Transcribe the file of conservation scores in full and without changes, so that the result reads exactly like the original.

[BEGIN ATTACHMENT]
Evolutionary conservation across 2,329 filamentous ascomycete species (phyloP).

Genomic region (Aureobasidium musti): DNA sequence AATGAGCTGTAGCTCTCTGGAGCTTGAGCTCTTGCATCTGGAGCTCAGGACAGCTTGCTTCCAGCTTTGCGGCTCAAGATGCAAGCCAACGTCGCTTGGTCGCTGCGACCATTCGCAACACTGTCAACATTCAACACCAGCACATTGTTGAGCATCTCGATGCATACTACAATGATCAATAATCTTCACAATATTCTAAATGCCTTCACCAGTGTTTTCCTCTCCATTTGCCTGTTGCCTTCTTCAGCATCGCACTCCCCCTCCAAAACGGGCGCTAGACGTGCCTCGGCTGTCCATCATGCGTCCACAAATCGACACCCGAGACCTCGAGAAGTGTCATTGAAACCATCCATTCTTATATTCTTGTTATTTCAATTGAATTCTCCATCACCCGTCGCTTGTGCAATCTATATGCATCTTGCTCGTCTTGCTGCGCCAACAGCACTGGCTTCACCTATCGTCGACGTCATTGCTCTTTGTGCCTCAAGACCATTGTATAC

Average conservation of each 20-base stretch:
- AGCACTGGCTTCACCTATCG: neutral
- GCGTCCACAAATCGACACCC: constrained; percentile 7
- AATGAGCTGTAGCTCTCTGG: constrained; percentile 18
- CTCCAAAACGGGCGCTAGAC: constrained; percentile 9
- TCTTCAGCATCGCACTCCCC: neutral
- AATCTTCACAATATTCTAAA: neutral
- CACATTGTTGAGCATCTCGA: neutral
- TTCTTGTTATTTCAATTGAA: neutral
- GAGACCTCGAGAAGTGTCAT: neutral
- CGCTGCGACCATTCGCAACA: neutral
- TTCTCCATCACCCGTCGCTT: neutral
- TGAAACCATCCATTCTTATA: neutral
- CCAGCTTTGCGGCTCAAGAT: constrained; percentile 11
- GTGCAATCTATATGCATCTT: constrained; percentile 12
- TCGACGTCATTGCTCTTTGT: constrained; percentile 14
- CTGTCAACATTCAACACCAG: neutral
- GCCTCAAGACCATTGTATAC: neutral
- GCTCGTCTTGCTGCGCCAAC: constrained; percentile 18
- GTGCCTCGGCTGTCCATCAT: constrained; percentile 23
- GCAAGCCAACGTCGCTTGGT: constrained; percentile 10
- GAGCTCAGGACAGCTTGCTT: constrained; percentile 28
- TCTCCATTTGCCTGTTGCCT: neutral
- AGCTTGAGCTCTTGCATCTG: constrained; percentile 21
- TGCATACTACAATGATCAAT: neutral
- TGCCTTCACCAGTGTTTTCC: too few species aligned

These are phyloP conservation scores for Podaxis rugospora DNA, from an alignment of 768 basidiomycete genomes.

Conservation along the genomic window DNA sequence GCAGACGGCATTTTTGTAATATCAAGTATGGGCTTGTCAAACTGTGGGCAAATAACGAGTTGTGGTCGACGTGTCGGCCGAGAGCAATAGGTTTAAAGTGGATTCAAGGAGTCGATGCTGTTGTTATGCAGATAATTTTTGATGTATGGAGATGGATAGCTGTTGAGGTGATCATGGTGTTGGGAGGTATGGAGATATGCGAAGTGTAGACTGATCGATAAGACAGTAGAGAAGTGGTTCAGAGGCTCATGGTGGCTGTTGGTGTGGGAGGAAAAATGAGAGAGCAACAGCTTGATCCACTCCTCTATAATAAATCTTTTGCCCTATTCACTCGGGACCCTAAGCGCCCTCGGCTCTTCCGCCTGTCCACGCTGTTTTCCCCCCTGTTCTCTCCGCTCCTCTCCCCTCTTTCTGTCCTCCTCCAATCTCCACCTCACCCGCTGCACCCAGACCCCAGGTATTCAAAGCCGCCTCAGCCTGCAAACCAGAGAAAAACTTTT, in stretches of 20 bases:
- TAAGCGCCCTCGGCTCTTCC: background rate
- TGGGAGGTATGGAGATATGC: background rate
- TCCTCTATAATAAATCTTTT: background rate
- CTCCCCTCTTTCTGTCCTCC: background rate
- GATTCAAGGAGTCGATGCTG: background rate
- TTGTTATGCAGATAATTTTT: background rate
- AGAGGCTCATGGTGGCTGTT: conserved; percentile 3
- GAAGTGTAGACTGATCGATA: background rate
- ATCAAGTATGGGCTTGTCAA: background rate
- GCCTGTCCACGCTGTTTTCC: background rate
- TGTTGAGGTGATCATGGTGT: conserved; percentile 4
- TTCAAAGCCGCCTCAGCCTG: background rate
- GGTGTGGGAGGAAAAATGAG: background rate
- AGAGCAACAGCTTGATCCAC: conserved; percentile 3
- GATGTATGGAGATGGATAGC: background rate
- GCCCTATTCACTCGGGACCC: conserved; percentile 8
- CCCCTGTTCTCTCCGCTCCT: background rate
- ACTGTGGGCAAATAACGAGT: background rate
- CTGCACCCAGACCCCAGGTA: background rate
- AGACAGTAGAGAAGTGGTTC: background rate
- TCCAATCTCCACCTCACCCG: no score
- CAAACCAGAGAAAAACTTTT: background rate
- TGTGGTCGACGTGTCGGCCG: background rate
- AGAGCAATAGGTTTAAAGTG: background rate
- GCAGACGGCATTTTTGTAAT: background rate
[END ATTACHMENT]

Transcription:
Evolutionary conservation across 2,329 filamentous ascomycete species (phyloP).

Genomic region (Aureobasidium musti): DNA sequence AATGAGCTGTAGCTCTCTGGAGCTTGAGCTCTTGCATCTGGAGCTCAGGACAGCTTGCTTCCAGCTTTGCGGCTCAAGATGCAAGCCAACGTCGCTTGGTCGCTGCGACCATTCGCAACACTGTCAACATTCAACACCAGCACATTGTTGAGCATCTCGATGCATACTACAATGATCAATAATCTTCACAATATTCTAAATGCCTTCACCAGTGTTTTCCTCTCCATTTGCCTGTTGCCTTCTTCAGCATCGCACTCCCCCTCCAAAACGGGCGCTAGACGTGCCTCGGCTGTCCATCATGCGTCCACAAATCGACACCCGAGACCTCGAGAAGTGTCATTGAAACCATCCATTCTTATATTCTTGTTATTTCAATTGAATTCTCCATCACCCGTCGCTTGTGCAATCTATATGCATCTTGCTCGTCTTGCTGCGCCAACAGCACTGGCTTCACCTATCGTCGACGTCATTGCTCTTTGTGCCTCAAGACCATTGTATAC

Average conservation of each 20-base stretch:
- AGCACTGGCTTCACCTATCG: neutral
- GCGTCCACAAATCGACACCC: constrained; percentile 7
- AATGAGCTGTAGCTCTCTGG: constrained; percentile 18
- CTCCAAAACGGGCGCTAGAC: constrained; percentile 9
- TCTTCAGCATCGCACTCCCC: neutral
- AATCTTCACAATATTCTAAA: neutral
- CACATTGTTGAGCATCTCGA: neutral
- TTCTTGTTATTTCAATTGAA: neutral
- GAGACCTCGAGAAGTGTCAT: neutral
- CGCTGCGACCATTCGCAACA: neutral
- TTCTCCATCACCCGTCGCTT: neutral
- TGAAACCATCCATTCTTATA: neutral
- CCAGCTTTGCGGCTCAAGAT: constrained; percentile 11
- GTGCAATCTATATGCATCTT: constrained; percentile 12
- TCGACGTCATTGCTCTTTGT: constrained; percentile 14
- CTGTCAACATTCAACACCAG: neutral
- GCCTCAAGACCATTGTATAC: neutral
- GCTCGTCTTGCTGCGCCAAC: constrained; percentile 18
- GTGCCTCGGCTGTCCATCAT: constrained; percentile 23
- GCAAGCCAACGTCGCTTGGT: constrained; percentile 10
- GAGCTCAGGACAGCTTGCTT: constrained; percentile 28
- TCTCCATTTGCCTGTTGCCT: neutral
- AGCTTGAGCTCTTGCATCTG: constrained; percentile 21
- TGCATACTACAATGATCAAT: neutral
- TGCCTTCACCAGTGTTTTCC: too few species aligned

These are phyloP conservation scores for Podaxis rugospora DNA, from an alignment of 768 basidiomycete genomes.

Conservation along the genomic window DNA sequence GCAGACGGCATTTTTGTAATATCAAGTATGGGCTTGTCAAACTGTGGGCAAATAACGAGTTGTGGTCGACGTGTCGGCCGAGAGCAATAGGTTTAAAGTGGATTCAAGGAGTCGATGCTGTTGTTATGCAGATAATTTTTGATGTATGGAGATGGATAGCTGTTGAGGTGATCATGGTGTTGGGAGGTATGGAGATATGCGAAGTGTAGACTGATCGATAAGACAGTAGAGAAGTGGTTCAGAGGCTCATGGTGGCTGTTGGTGTGGGAGGAAAAATGAGAGAGCAACAGCTTGATCCACTCCTCTATAATAAATCTTTTGCCCTATTCACTCGGGACCCTAAGCGCCCTCGGCTCTTCCGCCTGTCCACGCTGTTTTCCCCCCTGTTCTCTCCGCTCCTCTCCCCTCTTTCTGTCCTCCTCCAATCTCCACCTCACCCGCTGCACCCAGACCCCAGGTATTCAAAGCCGCCTCAGCCTGCAAACCAGAGAAAAACTTTT, in stretches of 20 bases:
- TAAGCGCCCTCGGCTCTTCC: background rate
- TGGGAGGTATGGAGATATGC: background rate
- TCCTCTATAATAAATCTTTT: background rate
- CTCCCCTCTTTCTGTCCTCC: background rate
- GATTCAAGGAGTCGATGCTG: background rate
- TTGTTATGCAGATAATTTTT: background rate
- AGAGGCTCATGGTGGCTGTT: conserved; percentile 3
- GAAGTGTAGACTGATCGATA: background rate
- ATCAAGTATGGGCTTGTCAA: background rate
- GCCTGTCCACGCTGTTTTCC: background rate
- TGTTGAGGTGATCATGGTGT: conserved; percentile 4
- TTCAAAGCCGCCTCAGCCTG: background rate
- GGTGTGGGAGGAAAAATGAG: background rate
- AGAGCAACAGCTTGATCCAC: conserved; percentile 3
- GATGTATGGAGATGGATAGC: background rate
- GCCCTATTCACTCGGGACCC: conserved; percentile 8
- CCCCTGTTCTCTCCGCTCCT: background rate
- ACTGTGGGCAAATAACGAGT: background rate
- CTGCACCCAGACCCCAGGTA: background rate
- AGACAGTAGAGAAGTGGTTC: background rate
- TCCAATCTCCACCTCACCCG: no score
- CAAACCAGAGAAAAACTTTT: background rate
- TGTGGTCGACGTGTCGGCCG: background rate
- AGAGCAATAGGTTTAAAGTG: background rate
- GCAGACGGCATTTTTGTAAT: background rate